He could be remembered for his work in creating the University of Akron's Honors College.
Or his effort to ensure the university remained open in the days following the May 4, 1970, shootings at Kent State.
But University of Akron retired dean Dick Hansford will be remembered for a different reason when he celebrates his 90th birthday Saturday during the homecoming game at InfoCision Stadium.
''A kangaroo,'' Hansford said. ''I just smile because although I've done things that were far more important in the big picture of life, I'm proud whenever somebody remembers me as the guy who came up with the idea to make the school mascot a kangaroo because so many people have enjoyed it.''
The kangaroo mascot that started with a thought in the educated head of Hansford who then was serving as adviser of men has evolved into the nation's top-ranked mascot.
''In essence, he is the root of the Roo,'' said Ken MacDonald, who served as the university's director of sports information from 1965 through 1989.
Hansford said the Roo was born after bigger schools around the country adopted animals as mascots.
''Student Council was looking into a project to get an animal mascot here at Akron,'' Hansford said. ''Bob Savoy, an All-American diver, was named chairman of the selection committee to pick a mascot on Oct. 7, 1952.
''Bob was an engineering student who knew all about building bridges, but nothing about picking a mascot. So he came to me looking for ideas.''
Hansford, who had earned a master's degree in psychology from UA, was able to draw on his previous college experience from being a cheerleader to being a member of the wrestling and gymnastics teams and also a member for the university administration.
He also had a keen feel for leadership and a fighting spirit. He had served as a first sergeant in the U.S. Army's 123rd Infantry, 33rd Division, first as an instructor at Fort Campbell in Mineral Wells, Texas, and later fighting Japanese ground forces in the final 18 months of World War II. He earned two bronze star medals, one with two oak leaf clusters, for his bravery and contributions in the Pacific Theater.
Hansford also believes that ''intuitiveness'' is one of his strong points, and was a key player in the creation of what we have known for the last 56 years as the most distinctive college mascot in the country.
''I really thought the mascot needed to be something unique there were so many bulldogs, lions, tigers and whatnots out there already,'' said Hansford, who grew up in the shadows of the university as his family's home was located where Bierce Library stands today. ''And it had to be something that was aggressive.
''There are about 40 species of kangaroos, ranging from small ones about the size of your hand to the mountain kangaroo, which is about 7 feet tall. The big ones are very aggressive if necessary because they are very strong and powerful by nature.''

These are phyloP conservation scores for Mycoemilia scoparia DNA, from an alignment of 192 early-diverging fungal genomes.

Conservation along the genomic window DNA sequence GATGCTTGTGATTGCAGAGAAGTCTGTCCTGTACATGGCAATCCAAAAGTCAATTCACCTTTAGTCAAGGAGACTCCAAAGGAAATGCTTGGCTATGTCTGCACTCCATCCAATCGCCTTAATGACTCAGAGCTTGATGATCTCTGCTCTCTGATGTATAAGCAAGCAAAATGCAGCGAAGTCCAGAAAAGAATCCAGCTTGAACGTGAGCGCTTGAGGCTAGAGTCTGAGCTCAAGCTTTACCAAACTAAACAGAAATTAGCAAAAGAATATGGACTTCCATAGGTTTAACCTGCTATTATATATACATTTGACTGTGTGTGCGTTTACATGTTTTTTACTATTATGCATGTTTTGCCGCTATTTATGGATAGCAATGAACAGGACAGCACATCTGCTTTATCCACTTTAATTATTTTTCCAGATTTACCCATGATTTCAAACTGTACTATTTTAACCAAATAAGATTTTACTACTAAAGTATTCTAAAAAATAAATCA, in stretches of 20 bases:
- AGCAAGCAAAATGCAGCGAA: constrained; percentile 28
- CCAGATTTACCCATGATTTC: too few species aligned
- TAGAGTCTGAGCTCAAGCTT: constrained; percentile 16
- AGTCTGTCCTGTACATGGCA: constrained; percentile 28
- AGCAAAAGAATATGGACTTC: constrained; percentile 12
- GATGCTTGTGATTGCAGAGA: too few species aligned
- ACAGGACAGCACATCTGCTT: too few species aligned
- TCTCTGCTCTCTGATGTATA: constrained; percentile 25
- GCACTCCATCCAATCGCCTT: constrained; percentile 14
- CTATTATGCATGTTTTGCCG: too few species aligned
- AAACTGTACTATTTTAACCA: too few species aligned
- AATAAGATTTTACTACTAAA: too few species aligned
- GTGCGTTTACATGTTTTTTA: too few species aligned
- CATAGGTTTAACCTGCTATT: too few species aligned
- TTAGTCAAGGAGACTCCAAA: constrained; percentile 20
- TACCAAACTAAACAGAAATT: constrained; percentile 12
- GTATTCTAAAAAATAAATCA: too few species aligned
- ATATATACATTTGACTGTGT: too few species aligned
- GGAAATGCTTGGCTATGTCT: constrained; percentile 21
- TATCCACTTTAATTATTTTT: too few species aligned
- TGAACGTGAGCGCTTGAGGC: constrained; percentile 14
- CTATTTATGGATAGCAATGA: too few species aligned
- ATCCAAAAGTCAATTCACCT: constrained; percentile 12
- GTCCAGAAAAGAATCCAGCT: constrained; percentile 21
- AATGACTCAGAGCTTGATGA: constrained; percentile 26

He drew on his memories of an old cartoon character named ''Kicky,'' and he pictured a kangaroo with boxing gloves. And so the university's mascot was born.
Although the kangaroo was initially ridiculed in the Buchtelite, the school newspaper, as well as the Beacon Journal, the Student Council signed off on it May 1, 1953.
Student-artist Ted Dick put a beanie on the kangaroo's head, a varsity A sweater on its body, boxing gloves on both hands and an Akron pennant in one hand. Athletic Director Kenneth ''Red'' Cochrane suggested the zippered pouch across the front of the sweater.
But it wasn't until Oct. 1, 1955, that the mascot debuted as Mr. Zip during the second annual Acme-Zip football game.
Pete Demming, a popular student who had been chosen by the cheerleaders for what was a secret mission, left his seat in the Rubber Bowl shortly before halftime. He donned a paper-mache kangaroo head and a fake-fur body costume.
Mr. Zip made a few appearances over the ensuing years before it became a full-time gig with a new and improve costume. And a new name Zippy was adopted in 1965.
''It really took off at that point,'' Hansford said. ''I had great hopes for both the school and the mascot, but never would I have dreamed what both have become.''
UA, which had about 1,700 students when Hansford enrolled in night classes in the small municipal college after graduating from Central High School in 1937, now has nearly 28,000 students.
''It is unlikely that any dean of students will ever have a great impact on the development of the University of Akron than Richard L. Hansford,'' MacDonald said. ''As the university's chief student officer for 28 years, he created and developed services demanded by an enrollment that grew from less than 5,000 students to more 28,000.''
And Zippy is now a national symbol of excellence for college mascots.
Zippy was chosen as one of 12 mascots to compete for the 2008 Capital One Bowl Mascot of the Year Challenge. Zippy defeated Syracuse University's Otto in the semifinals and Minnesota's Goldy Gopher in the finals.
''What I value most are the relationships, I had a great affinity for the students,'' said Hansford, who was born Oct. 10, 1919, in Elkins, W.Va. ''As amazing as it seems, I enjoyed a good relationship with everybody from students to school officials at the university. It truly was a great time and I know I am blessed to have had a great life and the University of Akron was a huge part of it.
''And if it means that I'm remembered because of a kangaroo, so be it. It could be a lot worse.''
Bill Lilley can be reached at 330-996-3811 or email@example.com.